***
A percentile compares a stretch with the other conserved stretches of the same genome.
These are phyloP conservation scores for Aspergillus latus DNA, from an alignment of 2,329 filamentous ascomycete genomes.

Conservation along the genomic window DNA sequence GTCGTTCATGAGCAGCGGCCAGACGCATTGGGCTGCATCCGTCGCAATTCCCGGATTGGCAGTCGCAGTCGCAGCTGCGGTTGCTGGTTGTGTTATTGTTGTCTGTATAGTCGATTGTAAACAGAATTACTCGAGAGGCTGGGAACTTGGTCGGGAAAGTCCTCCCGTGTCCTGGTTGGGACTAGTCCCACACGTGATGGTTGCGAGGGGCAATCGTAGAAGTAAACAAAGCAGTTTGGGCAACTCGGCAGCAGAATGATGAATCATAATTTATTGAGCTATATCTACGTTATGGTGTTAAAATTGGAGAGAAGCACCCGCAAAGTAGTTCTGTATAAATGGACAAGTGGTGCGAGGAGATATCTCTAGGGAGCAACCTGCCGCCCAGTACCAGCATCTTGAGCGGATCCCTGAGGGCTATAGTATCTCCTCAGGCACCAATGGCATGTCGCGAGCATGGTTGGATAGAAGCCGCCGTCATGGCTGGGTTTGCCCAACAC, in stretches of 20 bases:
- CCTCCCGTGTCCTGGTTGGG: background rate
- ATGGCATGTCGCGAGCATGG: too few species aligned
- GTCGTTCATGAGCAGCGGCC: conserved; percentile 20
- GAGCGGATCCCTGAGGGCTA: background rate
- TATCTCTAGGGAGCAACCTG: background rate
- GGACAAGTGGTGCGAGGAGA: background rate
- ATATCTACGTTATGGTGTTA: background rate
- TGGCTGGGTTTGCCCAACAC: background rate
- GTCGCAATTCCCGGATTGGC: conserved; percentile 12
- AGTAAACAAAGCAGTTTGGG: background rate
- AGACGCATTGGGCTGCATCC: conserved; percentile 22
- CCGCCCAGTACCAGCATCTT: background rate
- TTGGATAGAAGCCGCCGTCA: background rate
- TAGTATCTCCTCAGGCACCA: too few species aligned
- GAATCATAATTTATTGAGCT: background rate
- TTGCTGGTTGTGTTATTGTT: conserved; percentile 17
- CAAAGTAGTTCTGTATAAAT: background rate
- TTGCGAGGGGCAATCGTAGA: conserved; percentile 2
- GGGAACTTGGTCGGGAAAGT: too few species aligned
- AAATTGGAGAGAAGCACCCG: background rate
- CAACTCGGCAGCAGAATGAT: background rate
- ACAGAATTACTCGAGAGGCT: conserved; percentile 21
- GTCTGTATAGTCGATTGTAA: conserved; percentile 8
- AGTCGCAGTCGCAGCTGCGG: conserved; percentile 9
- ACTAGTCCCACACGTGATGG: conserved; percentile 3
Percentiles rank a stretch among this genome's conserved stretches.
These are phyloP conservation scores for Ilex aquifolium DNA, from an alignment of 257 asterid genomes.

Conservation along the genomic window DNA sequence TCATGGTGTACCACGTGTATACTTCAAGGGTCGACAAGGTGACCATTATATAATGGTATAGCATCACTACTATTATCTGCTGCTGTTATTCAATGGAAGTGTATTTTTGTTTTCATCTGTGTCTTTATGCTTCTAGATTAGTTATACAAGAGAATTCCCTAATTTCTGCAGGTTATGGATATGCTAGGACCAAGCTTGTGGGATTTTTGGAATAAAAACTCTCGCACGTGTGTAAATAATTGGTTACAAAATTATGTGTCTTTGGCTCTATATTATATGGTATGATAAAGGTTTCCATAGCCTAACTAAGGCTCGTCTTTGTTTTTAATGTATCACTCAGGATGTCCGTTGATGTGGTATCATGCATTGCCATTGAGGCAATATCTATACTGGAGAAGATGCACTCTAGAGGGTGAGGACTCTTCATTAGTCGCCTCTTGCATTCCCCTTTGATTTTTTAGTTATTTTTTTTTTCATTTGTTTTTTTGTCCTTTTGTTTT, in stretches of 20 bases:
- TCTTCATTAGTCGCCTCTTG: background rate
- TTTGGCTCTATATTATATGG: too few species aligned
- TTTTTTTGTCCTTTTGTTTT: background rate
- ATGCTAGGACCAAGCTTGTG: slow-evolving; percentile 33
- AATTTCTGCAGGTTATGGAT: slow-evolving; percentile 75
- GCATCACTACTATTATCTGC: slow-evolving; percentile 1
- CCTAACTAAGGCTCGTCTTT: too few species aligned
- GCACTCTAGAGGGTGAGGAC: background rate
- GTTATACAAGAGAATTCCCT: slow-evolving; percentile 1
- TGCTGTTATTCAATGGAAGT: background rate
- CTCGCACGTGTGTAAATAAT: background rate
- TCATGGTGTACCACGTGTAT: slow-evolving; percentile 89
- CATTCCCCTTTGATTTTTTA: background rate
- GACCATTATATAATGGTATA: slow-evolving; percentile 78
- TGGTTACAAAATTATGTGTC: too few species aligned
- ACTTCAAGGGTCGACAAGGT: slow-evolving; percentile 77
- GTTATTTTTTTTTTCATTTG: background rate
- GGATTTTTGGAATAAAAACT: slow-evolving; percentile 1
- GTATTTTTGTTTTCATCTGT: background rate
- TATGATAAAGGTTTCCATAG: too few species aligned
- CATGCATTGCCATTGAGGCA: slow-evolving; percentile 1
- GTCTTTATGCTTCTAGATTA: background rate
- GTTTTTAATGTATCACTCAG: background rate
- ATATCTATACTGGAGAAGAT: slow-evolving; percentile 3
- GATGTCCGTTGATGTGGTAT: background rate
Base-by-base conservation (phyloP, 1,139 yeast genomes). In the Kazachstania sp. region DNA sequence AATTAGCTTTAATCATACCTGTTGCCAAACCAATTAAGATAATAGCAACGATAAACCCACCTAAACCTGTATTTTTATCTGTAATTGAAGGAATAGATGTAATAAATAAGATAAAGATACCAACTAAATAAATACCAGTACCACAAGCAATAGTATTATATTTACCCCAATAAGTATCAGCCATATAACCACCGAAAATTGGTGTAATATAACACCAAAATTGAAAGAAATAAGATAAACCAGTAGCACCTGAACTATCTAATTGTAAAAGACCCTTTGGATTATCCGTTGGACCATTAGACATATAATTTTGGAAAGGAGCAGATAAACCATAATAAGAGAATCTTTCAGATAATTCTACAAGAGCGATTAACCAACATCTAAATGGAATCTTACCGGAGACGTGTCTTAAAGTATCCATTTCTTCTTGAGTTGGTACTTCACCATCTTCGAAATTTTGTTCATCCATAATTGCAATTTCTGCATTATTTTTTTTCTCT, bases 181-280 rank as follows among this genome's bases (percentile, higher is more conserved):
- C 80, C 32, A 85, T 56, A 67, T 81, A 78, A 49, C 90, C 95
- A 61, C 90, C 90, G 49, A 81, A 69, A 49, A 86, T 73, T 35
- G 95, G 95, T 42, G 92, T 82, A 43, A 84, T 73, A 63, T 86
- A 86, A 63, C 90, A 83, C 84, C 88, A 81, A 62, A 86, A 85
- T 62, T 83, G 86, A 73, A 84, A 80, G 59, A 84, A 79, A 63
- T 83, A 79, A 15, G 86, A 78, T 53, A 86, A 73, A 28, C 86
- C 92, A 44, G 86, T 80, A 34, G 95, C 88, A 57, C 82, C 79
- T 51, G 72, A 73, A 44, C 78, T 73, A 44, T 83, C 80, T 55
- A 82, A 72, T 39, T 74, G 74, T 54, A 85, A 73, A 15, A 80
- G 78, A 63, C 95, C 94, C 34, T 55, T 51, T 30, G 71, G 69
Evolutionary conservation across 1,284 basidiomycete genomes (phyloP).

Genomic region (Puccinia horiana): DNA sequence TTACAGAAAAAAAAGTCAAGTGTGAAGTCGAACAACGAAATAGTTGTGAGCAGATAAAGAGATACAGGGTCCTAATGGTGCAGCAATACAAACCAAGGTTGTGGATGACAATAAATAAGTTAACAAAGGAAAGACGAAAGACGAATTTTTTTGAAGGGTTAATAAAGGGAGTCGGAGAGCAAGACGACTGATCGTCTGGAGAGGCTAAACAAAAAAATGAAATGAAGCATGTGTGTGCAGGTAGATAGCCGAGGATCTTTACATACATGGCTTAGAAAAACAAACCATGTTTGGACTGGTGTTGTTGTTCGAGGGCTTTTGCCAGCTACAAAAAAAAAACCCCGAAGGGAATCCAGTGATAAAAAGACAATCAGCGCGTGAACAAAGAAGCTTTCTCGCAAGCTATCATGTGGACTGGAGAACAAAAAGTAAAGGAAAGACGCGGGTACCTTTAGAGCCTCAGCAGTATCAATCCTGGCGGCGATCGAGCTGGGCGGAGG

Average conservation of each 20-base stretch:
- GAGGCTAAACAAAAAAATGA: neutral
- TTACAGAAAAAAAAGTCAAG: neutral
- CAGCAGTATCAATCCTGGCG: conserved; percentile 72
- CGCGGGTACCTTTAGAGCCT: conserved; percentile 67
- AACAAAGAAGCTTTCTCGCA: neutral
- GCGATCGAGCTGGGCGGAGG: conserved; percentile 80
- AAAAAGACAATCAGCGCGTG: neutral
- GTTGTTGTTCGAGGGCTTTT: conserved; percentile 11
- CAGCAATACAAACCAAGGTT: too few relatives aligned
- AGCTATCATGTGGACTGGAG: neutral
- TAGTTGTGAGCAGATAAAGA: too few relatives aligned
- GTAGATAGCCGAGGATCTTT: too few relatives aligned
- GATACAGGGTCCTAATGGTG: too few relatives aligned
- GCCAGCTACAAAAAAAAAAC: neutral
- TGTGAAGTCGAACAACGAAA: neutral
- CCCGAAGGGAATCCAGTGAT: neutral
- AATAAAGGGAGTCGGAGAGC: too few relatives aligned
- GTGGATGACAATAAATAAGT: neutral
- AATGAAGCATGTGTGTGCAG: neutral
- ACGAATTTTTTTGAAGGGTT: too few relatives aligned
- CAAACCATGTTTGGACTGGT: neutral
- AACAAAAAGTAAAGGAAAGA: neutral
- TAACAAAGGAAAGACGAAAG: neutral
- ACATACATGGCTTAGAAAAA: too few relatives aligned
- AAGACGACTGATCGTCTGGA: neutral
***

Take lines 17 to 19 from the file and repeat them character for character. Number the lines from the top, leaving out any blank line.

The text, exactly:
- TAGTATCTCCTCAGGCACCA: too few species aligned
- GAATCATAATTTATTGAGCT: background rate
- TTGCTGGTTGTGTTATTGTT: conserved; percentile 17